The idea to set up this match at this place between these two people is brilliant.

Reigns is in desperate need of dancing partners if we’re playing the waiting game when it comes to WrestleMania. That’s about seven months away, and at this point, who hasn’t Reigns defeated? Yes, I know they could heat up anything they want between him and a handful of wrestlers on the WWE roster for the sake of a premium live event, but we all pretty well know that it’d be genuinely shocking if he dropped his titles before next April (which is yet another reason to appreciate all he does; when was the last time WWE had a dominant champion whose reign expanded for years and we weren’t sure how, when or to whom the belt would be dropped?).

So, what do you do? You bring in a celebrity who has a worldwide brand and you throw him into more of a spectacle than you do a wrestling match. Reigns excels at both, so the booking makes sense. Plus, color me naive and tell me I have bad taste, but I actually think those two could pull off a fun match. You know Paul Heyman will be all over it and you know they’ll have time to work out any kinks before they step into the ring in front of people – and, like it or not, you know by now after last year’s WrestleMania, that Logan Paul can sort of work. Or at least hang in there long enough to ensure the match is worthwhile.

Crown Jewel is November 5. By all accounts, it appears as though Reigns won’t be working WWE’s next traditional PLE, Extreme Rules. After Crown Jewel, Survivor Series is on the docket and in recent years that’s been the one show a year where absolutely no belts are defended because of … stupidity (though that could change given today’s news that the Raw vs. Smackdown theme is out in favor of two WarGames matches). From there, it’s on to Day 1, which WWE said they wanted to make a big deal, so perhaps Roman wrestles there, and then, of course, the Royal Rumble.

So, let’s say between now and WrestleMania, Reigns has, at the most, four title defenses. One is Paul. Perhaps WWE heats up Strowman, considering how he’s working as a babyface on Smackdown and WWE is still pushing him as a monster. Perhaps Gunther steps up for a match that would be so wild to think about, I can’t even try right now (can you imagine Roman throwing 53 chops and absorbing twice as many in a 20 minute match?). There’s always Bobby Lashley. Maybe Drew again, but I don’t know how you get back there this quickly. Seth Rollins is always a good choice. Bron Breakker?

If it’s any or all of those speculative opponents, you can bet those matches will be quite good, if not veering on great at times. Naturally, I left out Cody Rhodes, but that’s on purpose because I do think Cody is the strongest candidate to beat Roman Reigns for his title(s). The thing is, I don’t think that’s going to happen at WrestleMania. Instead, as I alluded to in my Clash At The Castle live review for this site, I think the Roman Reigns vs. The Rock showdown is going to come to fruition at next year’s ‘Mania. And you know what?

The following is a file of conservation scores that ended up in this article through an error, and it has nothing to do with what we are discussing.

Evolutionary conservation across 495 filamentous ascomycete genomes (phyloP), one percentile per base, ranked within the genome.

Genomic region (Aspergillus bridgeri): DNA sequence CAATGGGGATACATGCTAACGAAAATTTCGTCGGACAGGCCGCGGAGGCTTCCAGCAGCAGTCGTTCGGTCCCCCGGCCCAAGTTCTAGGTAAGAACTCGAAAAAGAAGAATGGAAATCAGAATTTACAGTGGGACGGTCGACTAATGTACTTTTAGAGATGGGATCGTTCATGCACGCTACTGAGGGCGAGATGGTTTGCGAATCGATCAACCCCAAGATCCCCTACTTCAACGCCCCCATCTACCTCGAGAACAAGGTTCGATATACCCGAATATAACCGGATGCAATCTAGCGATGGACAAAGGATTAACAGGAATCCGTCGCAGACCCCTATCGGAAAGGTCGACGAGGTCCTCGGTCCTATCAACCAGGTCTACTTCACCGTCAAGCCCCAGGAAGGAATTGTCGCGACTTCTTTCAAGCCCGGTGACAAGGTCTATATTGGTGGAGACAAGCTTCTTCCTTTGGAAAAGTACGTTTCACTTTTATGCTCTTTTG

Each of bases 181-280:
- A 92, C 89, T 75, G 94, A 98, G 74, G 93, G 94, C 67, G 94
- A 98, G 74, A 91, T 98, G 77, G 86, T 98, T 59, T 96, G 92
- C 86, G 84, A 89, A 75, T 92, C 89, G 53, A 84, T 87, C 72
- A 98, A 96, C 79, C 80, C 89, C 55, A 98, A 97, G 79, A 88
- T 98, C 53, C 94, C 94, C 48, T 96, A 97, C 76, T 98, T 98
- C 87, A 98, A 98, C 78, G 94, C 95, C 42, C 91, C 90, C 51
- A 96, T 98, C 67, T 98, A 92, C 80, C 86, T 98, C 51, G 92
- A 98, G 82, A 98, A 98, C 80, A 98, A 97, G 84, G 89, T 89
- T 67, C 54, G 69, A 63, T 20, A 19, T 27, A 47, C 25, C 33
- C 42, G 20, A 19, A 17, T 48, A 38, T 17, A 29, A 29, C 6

I think Roman wins that match.

Why? Because how do you cement a “legend of a generation?” You beat the previous generation’s legend himself. If Cody is the guy to win the big prize, I’m of the belief we are looking at next year’s SummerSlam as the earliest time it goes down. That would give Roman somewhere near 1,000 days as WWE’s biggest champion and that, friends, would make the “legend of a generation” conversation a lot more fun to debate.

The wild thing is, we would have had a thousand days to realize that what we were seeing was some special stuff unfolding at the tippy-top level of the pro wrestling business. Have we taken it for granted? Will we continue to take it for granted? Let’s hope not. Because when someone like that does a job like Roman Reigns has been doing, acknowledging him is probably the least we could do.


Readers Comments (4)

  1. Honestly, i think without bigger rivalries. Roman’s title reign will quickly be forgotten.

    There are many classic, loved wrestlers who never received a title run.

    WWE has put all their eggs in the roman basket and at this point I (just my opinion) think its getting stall and his matches are extremally predictable.

  2. Nothing at all against Roman, who deserves all the praise he gets, but between him and Lesnar, this leaving all the main titles with part-time guys HAS to stop. They have to see that this negatively affects the product.

    • Curious to know why you feel Reigns holding the title having a negative effect. They are doing great business. I concede that it’s not ideal, but he’s around more than Brock was and he seems as over as ever.

  3. Being around more than Brock was is a low bar. Just my opinion, but having the figurehead of your company only showing up now and again cheapens the titles and the shows as far as I’m concerned. Reigns is great at what he does, but there is no need for him to hold both belts and for me they made a bad mistake not having him drop one of the belts to McIntyre in Cardiff. Have at least one top title holder who wants to be there every week.